NewsColony
Image default
News

Woman who has been living in the UK for 10 years reveals the things she thinks are ‘weird as hell’

An American woman who has been living in the UK for 10 years has revealed the things she still thinks are ‘weird as hell’ about the nation. 

Jessica Rose, believed to originally be from the US, took to Twitter and shared a short thread of things that still baffle her about Brits.

Among the amusing comments include the way in which British people have ‘rising intonation when they say “bye” on the phone,’ and why many get ‘arguing mad’ over the order in which they assemble breakfast items – such as cream and jam on scones. 

Unsurprisingly, many were left in hysterics by the revelation – with people from other nationalities joking they could relate to the comments, while Brits struggled to provide an answer for the country’s traditions. 

‘Thank you for this! I can def relate haha. It’s really cheered me up,’ wrote one Us-based woman, while a Brit admitted: ‘We don’t know why we do this either.’   

An American woman who has been living in the UK for 10 years has revealed the things she still thinks are 'weird as hell.' Pictured, stock image

An American woman who has been living in the UK for 10 years has revealed the things she still thinks are 'weird as hell.' Pictured, stock image

An American woman who has been living in the UK for 10 years has revealed the things she still thinks are ‘weird as hell.’ Pictured, stock image

Jessica took to Twitter and told how she finds it 'weird' that British people have 'rising intonation when they say "bye" on the phone' (pictured)

Jessica took to Twitter and told how she finds it 'weird' that British people have 'rising intonation when they say "bye" on the phone' (pictured)

Jessica took to Twitter and told how she finds it ‘weird’ that British people have ‘rising intonation when they say “bye” on the phone’ (pictured)

In the initial thread, Jessica didn’t hold back on her list of typically British antics – including why if there’s a mistake in a coffee shop, the customer will complain to everyone but the barista – who is the only person who can fix it.

‘If asked by those people will report that everything is fine,’ she added. 

She also went on to question why people are persistent on heading to beaches which are comprised of ‘banks of stones by the water’ – where buying sticks of rock results in seagulls ‘fighting’ you. 

Food was another common topic, with Jessica pondering why beans on toast is eaten as a ‘lazy food’ when there are so many other options, and why fish fingers – known to her as ‘fish sticks’ – are put in sandwiches.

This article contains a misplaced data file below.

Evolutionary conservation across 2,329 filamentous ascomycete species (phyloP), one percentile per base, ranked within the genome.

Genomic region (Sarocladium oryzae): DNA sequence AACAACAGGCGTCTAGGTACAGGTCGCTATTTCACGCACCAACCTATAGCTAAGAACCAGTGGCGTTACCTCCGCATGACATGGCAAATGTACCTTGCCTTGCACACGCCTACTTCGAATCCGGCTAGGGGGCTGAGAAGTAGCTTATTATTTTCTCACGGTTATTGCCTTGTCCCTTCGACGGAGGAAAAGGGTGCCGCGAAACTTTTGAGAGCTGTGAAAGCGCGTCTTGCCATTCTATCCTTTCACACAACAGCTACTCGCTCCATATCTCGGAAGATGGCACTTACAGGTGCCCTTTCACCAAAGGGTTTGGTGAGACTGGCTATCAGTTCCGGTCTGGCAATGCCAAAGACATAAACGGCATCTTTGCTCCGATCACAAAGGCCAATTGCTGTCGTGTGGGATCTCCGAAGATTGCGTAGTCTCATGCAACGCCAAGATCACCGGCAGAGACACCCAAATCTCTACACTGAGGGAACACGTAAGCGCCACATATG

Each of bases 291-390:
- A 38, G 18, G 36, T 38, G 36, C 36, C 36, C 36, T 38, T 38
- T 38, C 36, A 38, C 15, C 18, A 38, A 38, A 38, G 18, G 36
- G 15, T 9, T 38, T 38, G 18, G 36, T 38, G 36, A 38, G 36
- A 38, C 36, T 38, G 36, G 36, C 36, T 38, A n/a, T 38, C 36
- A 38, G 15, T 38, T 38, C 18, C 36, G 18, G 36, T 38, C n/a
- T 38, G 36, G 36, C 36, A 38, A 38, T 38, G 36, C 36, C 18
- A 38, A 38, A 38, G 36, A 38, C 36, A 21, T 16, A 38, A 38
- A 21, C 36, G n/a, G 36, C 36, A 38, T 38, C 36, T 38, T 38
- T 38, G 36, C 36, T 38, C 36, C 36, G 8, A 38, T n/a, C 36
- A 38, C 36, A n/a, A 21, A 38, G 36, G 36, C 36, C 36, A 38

She also pondered why candy shops sell candy which have ‘actively threatening names’ – before providing ‘acid drops’ as an example.  

And bringing up the age-old debate of jam or cream first on scones, and milk first or last in tea, Jessica also struggled to comprehend why Brits argue about the order in which they assemble breakfast items – adding ‘it does not matter at all.’

Jessica wasn't ready to sign off from her rant until she had discussed the 'round system for drinks' (pictured)

Jessica wasn't ready to sign off from her rant until she had discussed the 'round system for drinks' (pictured)

Jessica wasn’t ready to sign off from her rant until she had discussed the ’round system for drinks’ (pictured)

Meanwhile, many Brits struggled to provide Jessica with an answer as to why if someone has a nightmare, they’ll ask if they consumed a lot of cheese before going to bed.  

Jessica also joked how she officially ‘gives up’ after learning that when Brits refer to ‘proms,’ they mean ‘outdoor classic music things’ – rather than a high-school dance.   

Other elements which baffled Jessica was that Brits call their fanciest private schools public schools, and why people will warn you that ‘swans will break your arm’ – and yet offer no further explanation on the very subject. 

And she wasn’t ready to sign off from her rant until she had discussed the ’round system for drinks.’

She explained: ‘If you and another person are waiting to be served at a bar, you must each claim that the other person was next in line to be served when approached by staff. This process may involve several rounds of “No, you”s and is resolved via unknown means.’

Many took to social media to say that they could relate to many of Jessica's remarks (pictured)

Many took to social media to say that they could relate to many of Jessica's remarks (pictured)

Many took to social media to say that they could relate to many of Jessica’s remarks (pictured) 

Source: Daily Mail |World News

Related posts

Schumer demands action on Covid-19 relief as GOP considers unemployment benefit extension

NewsColony

Wild weather moves south after days of rain, wind and flooding

NewsColony

Courtney Love, 56, thanks NHS as she gets COVID-19 vaccine in London

NewsColony

Leave a Comment